March 30, 2015

Library moving to temporary space ahead of renovation

Former Brookhaven High School to be utilized for Northern Lights Branch

COLUMBUS—At 6 p.m. on Saturday, April 18, Columbus Metropolitan Library’s (CML) Northern Lights Branch will close and remain closed throughout the remainder of its renovation and expansion – expected to be completed in 2016. A temporary space for the branch, located within the former Brookhaven High School (4077 Karl Rd.) less than two miles away, will open to the public at 10 a.m. on Monday, May 4 after undergoing minor renovations.

Hours of operation in the temporary branch will remain the same as current branch hours, and the collection size will be reduced with a focus on high-interest titles. When the Northern Lights Branch reopens in its expanded space in 2016, the collection will return to its current size.

CML leased the 12,000-square-foot temporary space – within the school’s former library and computer lab – from Columbus City Schools for $1 a year for two years.

The Northern Lights Branch was originally completed in 1993, and is one of the most heavily used branches in the CML system. The upcoming renovation and expansion will more than double the size of the branch from 11,881 square feet to more than 26,000, increase parking and offer more room for programs and services. Turner is the construction manager at risk and DesignGroup is the architect.

The Northern Lights Branch project represents the first renovation and expansion in CML’s 10-project aspirational building program. The new Driving Park Branch opened on July 12, 2014, renovations began on Main Library on Feb. 24 and the new Whitehall Branch is scheduled to open on April 11.

CML understands that great libraries create stronger communities, and each branch is an essential hub that reflects the unique needs of the neighborhood it serves. Some of CML’s 22 locations are 40 to 50 years old and inadequate to meet the demands of a growing 21st century community. Demands and expectations will continue to grow, along with the population of Franklin County.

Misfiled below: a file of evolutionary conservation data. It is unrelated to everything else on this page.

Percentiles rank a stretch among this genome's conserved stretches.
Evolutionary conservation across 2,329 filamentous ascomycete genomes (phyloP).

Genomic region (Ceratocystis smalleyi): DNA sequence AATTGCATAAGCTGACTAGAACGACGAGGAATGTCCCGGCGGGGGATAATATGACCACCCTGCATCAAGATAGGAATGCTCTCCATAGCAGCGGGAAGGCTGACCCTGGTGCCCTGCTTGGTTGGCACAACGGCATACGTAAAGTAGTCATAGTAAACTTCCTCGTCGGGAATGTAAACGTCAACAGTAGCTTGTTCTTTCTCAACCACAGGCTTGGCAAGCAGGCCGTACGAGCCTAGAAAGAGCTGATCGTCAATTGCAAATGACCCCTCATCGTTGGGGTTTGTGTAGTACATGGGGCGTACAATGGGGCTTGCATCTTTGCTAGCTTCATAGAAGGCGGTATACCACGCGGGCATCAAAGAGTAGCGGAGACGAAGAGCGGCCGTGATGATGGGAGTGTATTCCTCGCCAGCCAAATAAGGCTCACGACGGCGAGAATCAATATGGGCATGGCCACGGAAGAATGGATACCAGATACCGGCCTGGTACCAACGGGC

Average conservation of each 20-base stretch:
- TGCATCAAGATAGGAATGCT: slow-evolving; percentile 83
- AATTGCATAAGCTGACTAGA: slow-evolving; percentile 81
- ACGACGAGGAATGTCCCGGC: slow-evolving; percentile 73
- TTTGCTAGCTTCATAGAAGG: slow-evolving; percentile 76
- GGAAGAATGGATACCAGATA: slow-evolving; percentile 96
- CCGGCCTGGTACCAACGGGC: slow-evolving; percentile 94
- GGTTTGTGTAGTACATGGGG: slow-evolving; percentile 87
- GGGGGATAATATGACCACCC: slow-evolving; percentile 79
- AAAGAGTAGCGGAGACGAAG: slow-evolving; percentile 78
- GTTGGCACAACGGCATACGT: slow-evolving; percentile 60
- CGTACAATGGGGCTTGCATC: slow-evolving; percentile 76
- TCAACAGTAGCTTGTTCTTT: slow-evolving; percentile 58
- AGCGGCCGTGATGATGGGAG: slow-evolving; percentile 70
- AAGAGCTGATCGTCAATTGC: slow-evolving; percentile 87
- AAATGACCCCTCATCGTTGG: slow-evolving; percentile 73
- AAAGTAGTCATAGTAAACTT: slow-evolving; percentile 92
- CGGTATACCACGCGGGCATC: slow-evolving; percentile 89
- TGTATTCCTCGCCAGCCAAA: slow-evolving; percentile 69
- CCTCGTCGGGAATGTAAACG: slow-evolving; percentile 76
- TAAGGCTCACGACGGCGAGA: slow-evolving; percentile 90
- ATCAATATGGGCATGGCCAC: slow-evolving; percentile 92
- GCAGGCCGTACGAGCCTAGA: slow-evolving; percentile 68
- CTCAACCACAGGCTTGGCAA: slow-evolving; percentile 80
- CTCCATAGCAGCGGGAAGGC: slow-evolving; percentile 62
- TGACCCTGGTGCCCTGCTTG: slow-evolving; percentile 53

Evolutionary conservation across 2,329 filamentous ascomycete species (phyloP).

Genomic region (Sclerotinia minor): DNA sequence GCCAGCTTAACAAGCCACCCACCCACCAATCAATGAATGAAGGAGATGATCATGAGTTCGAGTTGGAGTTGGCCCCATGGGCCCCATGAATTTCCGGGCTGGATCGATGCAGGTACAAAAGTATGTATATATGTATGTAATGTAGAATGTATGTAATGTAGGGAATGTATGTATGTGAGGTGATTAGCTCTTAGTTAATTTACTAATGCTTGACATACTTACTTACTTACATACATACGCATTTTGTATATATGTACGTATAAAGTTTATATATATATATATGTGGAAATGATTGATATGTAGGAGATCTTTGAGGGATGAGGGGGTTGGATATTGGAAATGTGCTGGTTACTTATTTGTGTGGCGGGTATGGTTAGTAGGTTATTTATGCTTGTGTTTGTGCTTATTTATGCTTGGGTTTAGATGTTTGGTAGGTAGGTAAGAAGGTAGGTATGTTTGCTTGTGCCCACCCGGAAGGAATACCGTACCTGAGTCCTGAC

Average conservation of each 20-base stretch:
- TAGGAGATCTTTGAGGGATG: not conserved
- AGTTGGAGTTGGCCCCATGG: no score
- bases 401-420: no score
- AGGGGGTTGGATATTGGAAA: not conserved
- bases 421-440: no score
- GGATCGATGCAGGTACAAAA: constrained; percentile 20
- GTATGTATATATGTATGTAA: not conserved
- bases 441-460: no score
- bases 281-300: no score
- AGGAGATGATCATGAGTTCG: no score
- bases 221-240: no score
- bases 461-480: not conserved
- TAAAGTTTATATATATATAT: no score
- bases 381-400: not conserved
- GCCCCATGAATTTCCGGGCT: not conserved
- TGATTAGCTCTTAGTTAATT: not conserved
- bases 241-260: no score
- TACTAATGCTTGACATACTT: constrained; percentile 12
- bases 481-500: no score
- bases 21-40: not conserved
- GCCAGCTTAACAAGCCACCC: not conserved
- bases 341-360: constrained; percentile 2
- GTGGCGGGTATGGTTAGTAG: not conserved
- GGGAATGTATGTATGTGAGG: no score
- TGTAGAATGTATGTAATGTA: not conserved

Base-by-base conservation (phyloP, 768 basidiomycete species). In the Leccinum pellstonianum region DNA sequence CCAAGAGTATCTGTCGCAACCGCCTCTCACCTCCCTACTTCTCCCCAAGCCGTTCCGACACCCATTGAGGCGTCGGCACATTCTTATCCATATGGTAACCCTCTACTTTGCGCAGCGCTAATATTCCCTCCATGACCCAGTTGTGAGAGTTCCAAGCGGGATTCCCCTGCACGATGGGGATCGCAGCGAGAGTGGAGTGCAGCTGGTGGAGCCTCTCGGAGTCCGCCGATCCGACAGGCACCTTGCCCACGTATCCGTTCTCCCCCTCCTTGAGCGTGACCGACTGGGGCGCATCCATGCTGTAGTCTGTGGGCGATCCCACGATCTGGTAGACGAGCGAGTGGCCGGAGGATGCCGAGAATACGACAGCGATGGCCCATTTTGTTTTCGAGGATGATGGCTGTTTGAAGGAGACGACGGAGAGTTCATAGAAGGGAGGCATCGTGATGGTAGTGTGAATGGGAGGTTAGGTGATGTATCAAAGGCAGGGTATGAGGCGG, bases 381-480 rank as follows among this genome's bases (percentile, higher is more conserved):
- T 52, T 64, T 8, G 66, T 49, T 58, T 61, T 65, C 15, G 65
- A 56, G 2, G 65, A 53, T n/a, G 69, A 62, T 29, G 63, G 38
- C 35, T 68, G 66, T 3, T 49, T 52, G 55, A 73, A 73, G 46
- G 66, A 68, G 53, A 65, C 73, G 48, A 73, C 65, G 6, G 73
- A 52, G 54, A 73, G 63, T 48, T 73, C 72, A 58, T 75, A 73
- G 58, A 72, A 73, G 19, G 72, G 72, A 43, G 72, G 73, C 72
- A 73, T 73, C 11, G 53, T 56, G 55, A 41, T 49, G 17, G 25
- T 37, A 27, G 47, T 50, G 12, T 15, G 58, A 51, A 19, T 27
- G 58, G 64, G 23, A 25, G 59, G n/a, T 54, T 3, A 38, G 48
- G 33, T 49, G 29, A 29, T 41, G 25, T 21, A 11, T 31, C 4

CML’s aspirational building program is the result of a community-wide process that will continue to serve the needs of Franklin County well into the future. The plan is a multi-phased comprehensive blueprint that reinvents and revitalizes the entire 600,000 square feet maintained by the library

In addition to being a vital community asset, Columbus Metropolitan Library strives to minimize its environmental footprint. With each new building or renovation project, CML plans to use sustainable building materials, incorporate glass for natural light to reduce energy costs and introduce other design and building elements friendly to the natural environment.

Phase one of CML’s aspirational building program is transforming and significantly upgrading seven urban branches (Driving Park, Whitehall, Parsons, Martin Luther King, Northside, Northern Lights, Shepard) and two suburban branches (Hilliard and Dublin). In addition, changes to Main Library represent a major investment in downtown Columbus and the Discovery District.

Visit for more information and to track progress of CML’s ambitious building program.

Columbus Metropolitan Library has served the people of Franklin County, Ohio since 1873. With its Main Library and 22 branches, CML is well known for signature services and programs like Homework Help Centers, Reading Buddies, Summer Reading Club and Ready for Kindergarten. The library’s Strategic Plan supports the vision of “a thriving community where wisdom prevails,” which positions CML to respond to areas of urgent need: kids unprepared for kindergarten, third grade reading proficiency, high school graduation, college readiness and employment resources.

CML was named a 2011 National Medal Winner by the Institute for Museum and Library Services for work in community service, the highest honor for libraries and museums. Columbus Metropolitan Library has been rated a 5-Star Library by Library Journal for seven of the eight years the magazine has published its industry ratings.